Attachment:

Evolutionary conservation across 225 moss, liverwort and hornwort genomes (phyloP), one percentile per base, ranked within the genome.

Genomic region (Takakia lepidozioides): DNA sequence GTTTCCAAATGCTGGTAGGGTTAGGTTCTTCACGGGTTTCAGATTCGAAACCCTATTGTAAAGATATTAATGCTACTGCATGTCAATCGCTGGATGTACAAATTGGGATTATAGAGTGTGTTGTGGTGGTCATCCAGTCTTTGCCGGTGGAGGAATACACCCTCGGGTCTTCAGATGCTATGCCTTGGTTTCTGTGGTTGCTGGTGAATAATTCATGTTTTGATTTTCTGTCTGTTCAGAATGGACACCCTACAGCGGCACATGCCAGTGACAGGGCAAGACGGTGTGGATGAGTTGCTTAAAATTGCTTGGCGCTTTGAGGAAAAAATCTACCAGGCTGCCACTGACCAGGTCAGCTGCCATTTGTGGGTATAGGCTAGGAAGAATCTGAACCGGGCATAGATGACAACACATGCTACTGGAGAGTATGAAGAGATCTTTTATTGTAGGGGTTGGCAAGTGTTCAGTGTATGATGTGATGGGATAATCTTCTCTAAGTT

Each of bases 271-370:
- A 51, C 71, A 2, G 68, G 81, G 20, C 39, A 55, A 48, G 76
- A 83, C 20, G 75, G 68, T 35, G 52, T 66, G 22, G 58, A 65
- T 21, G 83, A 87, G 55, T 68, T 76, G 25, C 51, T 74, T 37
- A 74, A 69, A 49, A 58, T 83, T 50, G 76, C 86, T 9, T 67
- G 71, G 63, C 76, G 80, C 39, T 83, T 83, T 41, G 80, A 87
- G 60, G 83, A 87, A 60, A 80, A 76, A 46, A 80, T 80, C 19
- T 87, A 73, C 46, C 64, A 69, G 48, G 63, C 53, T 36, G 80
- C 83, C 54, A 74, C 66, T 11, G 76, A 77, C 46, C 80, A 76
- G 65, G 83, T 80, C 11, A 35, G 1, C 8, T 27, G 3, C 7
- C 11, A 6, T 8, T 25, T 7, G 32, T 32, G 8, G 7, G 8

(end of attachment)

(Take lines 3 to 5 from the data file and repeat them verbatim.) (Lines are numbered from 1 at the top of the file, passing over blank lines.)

Each of bases 271-370:
- A 51, C 71, A 2, G 68, G 81, G 20, C 39, A 55, A 48, G 76
- A 83, C 20, G 75, G 68, T 35, G 52, T 66, G 22, G 58, A 65